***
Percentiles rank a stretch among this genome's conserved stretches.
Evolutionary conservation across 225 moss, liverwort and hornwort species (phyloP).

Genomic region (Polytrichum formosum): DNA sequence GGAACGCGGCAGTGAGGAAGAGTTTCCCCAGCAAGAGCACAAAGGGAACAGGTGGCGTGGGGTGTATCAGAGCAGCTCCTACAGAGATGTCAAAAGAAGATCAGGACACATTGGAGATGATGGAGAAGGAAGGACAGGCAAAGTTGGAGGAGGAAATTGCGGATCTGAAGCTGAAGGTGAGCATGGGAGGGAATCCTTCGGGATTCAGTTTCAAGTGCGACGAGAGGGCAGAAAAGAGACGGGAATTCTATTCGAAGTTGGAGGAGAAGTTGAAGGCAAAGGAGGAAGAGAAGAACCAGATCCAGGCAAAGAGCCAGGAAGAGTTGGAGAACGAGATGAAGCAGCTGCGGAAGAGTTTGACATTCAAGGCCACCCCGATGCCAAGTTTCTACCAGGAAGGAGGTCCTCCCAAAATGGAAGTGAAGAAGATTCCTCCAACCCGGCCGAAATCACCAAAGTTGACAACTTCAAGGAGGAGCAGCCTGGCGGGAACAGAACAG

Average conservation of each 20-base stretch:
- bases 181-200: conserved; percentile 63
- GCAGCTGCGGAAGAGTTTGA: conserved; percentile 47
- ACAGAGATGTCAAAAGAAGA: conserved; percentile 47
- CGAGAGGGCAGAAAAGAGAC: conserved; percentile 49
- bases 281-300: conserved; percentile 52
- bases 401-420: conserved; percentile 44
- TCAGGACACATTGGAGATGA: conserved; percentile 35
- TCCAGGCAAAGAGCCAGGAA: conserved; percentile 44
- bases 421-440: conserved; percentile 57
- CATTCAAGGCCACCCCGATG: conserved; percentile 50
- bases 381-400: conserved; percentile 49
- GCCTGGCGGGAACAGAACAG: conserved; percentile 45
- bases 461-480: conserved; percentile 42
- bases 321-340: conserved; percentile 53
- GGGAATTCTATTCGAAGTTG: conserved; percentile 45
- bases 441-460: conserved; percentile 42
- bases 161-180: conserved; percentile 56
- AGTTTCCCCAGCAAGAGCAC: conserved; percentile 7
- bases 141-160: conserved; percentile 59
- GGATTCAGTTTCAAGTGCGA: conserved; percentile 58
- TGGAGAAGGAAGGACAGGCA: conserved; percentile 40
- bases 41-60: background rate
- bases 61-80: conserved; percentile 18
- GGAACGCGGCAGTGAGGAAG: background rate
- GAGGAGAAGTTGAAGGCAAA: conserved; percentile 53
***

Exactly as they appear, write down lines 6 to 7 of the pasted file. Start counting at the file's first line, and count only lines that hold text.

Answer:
- GCAGCTGCGGAAGAGTTTGA: conserved; percentile 47
- ACAGAGATGTCAAAAGAAGA: conserved; percentile 47